New York 1814, late into the War of 1812, and a Mohawk woman, Oak, and two men, Joshua and Calvin, are hunted down by a squad of American soldiers hell-bent on revenge for an attack on their camp. The Americans chase the trio deep into Mohawk territory and further away from safety.
Mohawk starts with Joshua Pinsmail, a British soldier and one of Oak’s lovers, making an impassioned plea to the leader of the Mohawk nation to drop their neutrality, take up arms and rise against the American army. Feeling the burden of the invading American forces and shame that the Mohawk would not take a side in the war, and spurred on by Pinsmail’s words Calvin Two Rivers, Oak’s other lover, goes on his own and raids a nearby American camp thus encurring the vengeful wrath of Colonel Hezekiah Holt and his small troop of survivors.
There is a prevailing mysticism about the film, as first instigated by the aura and glow from shooting the film in natural light. That mysticism seeps into the story through three strong and unsettling visions that Oak has which are relevant to revelations she has about herself and the physical changes she is experiencing. Oak’s journey concludes with her embracing more of that spiritual power which in turn enhances her physical power. Mohawk is largely about Oak’s personal journey through this horrible day. The closing of Mohawk suggests that she has risen from the ashes and torment of the day’s events to become more powerful and ready to lead her people.
Member of the Mohawk nation, Canadian actress Kaniehtiio Horn soars as Oak. Her performance is at times nuanced and subtle, turning into emotional and fierce. Her work is complemented by those of her two lovers, Eamon Farren as British agent Joshua Pinsmail, and member of the Plains Cree nation and Canadian actor Justin Rain as Calvin Two Rivers. Both of them react to their circumstances differently. We already know that Calvin Two Rivers is impulsive and his acts endanger the lives of everyone around him. Pinsmail is, well, British. A gentleman thrust into an ungentlemanlike situation. But Mohawk is all about Oak and her journey.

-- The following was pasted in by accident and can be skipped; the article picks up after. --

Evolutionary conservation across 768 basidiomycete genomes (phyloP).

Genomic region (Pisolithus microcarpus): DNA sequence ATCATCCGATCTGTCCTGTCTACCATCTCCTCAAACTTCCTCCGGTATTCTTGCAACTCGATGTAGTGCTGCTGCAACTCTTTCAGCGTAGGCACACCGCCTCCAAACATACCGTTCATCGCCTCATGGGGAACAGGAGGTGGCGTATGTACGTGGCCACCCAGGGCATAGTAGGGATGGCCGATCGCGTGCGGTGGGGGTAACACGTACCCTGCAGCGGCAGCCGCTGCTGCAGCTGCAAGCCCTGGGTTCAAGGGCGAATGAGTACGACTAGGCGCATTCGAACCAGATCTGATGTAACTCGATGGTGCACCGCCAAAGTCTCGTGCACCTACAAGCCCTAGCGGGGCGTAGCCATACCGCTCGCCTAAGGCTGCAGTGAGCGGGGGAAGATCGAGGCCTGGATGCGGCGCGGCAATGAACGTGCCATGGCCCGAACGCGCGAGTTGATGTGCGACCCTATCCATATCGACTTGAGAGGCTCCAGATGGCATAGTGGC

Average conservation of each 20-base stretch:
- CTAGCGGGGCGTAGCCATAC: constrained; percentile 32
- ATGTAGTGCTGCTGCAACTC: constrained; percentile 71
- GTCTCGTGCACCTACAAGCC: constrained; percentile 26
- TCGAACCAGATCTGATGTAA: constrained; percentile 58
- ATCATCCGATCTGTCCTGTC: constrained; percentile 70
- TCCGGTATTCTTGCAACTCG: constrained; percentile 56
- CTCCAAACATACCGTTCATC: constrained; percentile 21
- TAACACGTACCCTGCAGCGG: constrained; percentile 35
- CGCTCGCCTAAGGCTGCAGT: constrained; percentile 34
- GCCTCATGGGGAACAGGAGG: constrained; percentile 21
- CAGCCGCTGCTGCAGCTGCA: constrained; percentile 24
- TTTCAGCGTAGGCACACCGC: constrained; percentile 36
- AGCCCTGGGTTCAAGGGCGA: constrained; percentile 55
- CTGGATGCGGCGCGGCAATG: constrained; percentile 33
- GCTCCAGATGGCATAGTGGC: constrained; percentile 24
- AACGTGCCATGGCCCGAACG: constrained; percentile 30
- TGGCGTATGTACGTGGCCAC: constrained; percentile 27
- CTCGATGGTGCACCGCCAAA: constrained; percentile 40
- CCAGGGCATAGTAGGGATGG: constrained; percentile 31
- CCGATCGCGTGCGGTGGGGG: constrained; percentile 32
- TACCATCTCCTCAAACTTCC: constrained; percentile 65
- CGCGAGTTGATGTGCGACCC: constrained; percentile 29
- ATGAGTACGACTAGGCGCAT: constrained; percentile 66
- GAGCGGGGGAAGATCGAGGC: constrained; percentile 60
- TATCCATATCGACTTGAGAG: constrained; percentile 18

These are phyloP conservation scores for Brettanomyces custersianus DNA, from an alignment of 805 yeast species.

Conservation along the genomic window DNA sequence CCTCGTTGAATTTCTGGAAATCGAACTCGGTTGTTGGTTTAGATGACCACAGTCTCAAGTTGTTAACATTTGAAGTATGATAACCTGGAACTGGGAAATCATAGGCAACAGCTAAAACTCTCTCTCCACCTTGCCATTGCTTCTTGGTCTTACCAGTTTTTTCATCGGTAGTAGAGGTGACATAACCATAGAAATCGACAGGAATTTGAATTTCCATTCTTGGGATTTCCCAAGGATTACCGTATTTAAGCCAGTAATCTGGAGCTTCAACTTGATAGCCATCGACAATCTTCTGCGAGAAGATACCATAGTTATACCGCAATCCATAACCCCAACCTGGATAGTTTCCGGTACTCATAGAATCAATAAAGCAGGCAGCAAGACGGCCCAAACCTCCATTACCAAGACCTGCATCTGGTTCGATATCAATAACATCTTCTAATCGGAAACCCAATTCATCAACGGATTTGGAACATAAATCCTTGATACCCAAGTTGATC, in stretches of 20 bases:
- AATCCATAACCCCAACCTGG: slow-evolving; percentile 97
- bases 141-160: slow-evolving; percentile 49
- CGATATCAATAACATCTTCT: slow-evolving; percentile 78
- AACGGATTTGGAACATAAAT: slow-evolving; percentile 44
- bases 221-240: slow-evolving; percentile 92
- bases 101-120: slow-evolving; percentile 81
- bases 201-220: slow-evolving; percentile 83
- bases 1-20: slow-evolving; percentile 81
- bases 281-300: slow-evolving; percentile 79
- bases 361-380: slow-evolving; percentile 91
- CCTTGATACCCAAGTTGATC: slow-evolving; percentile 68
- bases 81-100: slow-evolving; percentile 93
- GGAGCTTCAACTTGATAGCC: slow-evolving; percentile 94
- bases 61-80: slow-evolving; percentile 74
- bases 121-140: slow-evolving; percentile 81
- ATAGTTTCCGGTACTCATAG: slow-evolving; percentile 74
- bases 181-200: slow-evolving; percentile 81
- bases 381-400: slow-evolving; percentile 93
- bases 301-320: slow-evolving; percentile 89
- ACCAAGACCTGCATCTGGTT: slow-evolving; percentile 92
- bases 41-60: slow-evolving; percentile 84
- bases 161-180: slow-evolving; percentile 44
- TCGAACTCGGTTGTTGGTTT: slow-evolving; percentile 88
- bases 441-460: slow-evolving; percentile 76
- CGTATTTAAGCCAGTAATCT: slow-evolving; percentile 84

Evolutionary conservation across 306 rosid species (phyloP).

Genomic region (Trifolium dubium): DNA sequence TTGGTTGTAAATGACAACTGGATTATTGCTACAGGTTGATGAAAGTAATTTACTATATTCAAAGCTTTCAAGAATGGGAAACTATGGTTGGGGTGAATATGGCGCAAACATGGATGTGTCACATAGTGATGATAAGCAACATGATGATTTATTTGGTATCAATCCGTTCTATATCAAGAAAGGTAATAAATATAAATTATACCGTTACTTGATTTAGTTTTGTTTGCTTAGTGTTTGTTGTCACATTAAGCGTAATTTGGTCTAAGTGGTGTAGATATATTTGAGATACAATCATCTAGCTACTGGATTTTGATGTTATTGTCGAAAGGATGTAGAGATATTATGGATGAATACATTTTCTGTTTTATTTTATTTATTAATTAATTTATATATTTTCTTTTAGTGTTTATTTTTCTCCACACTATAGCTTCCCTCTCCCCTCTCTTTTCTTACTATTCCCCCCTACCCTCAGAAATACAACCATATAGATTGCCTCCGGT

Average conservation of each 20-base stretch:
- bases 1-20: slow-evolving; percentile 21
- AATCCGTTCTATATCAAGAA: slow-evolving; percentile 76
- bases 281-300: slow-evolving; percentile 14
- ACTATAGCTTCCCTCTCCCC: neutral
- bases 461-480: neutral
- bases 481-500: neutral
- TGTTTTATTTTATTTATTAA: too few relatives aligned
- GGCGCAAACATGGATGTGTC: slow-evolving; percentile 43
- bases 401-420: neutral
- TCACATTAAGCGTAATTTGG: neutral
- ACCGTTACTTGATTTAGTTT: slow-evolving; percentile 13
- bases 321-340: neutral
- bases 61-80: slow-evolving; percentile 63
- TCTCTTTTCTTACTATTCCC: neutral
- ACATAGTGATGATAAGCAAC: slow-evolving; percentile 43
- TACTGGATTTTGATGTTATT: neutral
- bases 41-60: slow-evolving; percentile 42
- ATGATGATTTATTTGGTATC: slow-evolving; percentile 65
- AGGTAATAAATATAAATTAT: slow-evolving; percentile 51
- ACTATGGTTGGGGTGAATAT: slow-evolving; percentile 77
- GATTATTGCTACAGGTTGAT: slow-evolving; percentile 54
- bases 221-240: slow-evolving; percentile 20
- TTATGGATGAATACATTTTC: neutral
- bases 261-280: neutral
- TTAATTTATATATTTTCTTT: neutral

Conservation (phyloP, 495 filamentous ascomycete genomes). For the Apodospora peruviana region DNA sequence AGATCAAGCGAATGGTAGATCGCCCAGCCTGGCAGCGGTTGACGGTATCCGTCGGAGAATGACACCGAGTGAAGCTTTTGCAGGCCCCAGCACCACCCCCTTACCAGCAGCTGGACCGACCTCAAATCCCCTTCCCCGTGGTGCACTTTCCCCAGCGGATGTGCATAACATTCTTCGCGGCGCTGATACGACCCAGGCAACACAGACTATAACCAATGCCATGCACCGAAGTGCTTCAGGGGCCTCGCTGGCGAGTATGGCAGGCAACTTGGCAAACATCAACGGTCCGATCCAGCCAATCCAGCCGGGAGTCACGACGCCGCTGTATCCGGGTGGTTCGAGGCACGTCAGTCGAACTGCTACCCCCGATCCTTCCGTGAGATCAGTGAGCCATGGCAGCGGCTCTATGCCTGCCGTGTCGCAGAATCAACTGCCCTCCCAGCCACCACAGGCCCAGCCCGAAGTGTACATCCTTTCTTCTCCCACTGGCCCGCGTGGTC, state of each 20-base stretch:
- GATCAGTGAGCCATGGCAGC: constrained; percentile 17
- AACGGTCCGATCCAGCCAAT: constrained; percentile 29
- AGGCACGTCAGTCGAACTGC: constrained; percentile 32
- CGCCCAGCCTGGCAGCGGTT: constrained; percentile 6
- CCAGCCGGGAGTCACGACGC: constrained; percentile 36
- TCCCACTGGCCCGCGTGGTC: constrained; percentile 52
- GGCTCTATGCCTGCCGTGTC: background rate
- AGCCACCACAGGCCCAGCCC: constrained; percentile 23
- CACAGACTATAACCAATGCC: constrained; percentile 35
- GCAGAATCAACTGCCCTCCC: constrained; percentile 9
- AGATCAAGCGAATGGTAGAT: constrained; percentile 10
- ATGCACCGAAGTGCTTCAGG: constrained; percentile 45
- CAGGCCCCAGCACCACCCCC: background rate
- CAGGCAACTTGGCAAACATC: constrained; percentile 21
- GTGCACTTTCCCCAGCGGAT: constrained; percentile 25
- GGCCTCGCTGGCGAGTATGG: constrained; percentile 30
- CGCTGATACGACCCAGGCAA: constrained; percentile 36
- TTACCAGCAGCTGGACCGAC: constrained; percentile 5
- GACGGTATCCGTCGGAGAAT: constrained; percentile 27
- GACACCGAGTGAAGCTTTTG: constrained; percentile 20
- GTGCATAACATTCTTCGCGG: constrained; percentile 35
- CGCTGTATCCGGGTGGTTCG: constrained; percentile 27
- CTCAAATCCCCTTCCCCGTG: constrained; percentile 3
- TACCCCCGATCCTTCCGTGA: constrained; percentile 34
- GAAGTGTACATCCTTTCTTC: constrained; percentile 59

The collection of the Americans crosses the spectrum. Jon Huber, the lumbering Lachlan Allsopp, who should be a formidable foe due to his size, like the rest is concerned that this deep into the woods they are far out of their element. Robert Longstreet, the experienced tracker Sherwood Beal. His character is the bridge between sensibility and lunacy, but sides with lunacy. Noah Segan, the snivelling translator Yancy, has played variations of this character before. There is the sense that every one of them knows better than to chase the trio into their territory.
Of the Americans though surely it is the Holts, father and son, Ezra Buzzington as Hezekiah Holt and Ian Colletti as his son Myles Holt, who radiate a dark and menacing hue. The first American Pinsmail meets in the forest is the younger Holt and you feel the malevolence in the exchange. Then Hezekiah comes along and you see the how twisted and contorted the tree from which the apple fell truly is. As the day wears on and the numbers begin to thin out the elder Holt has an awakening of sorts. Deep into the woods with Oak circling around them, out of reach, Holt, in an attempt to bolster the remaining men talks of eliminating every threat they have faced to that day, be it man or beast. He proclaims that having eliminated everything else, “We are the only monsters left here”. Listening to this with our 21st century ears? Truer words have never been spoken.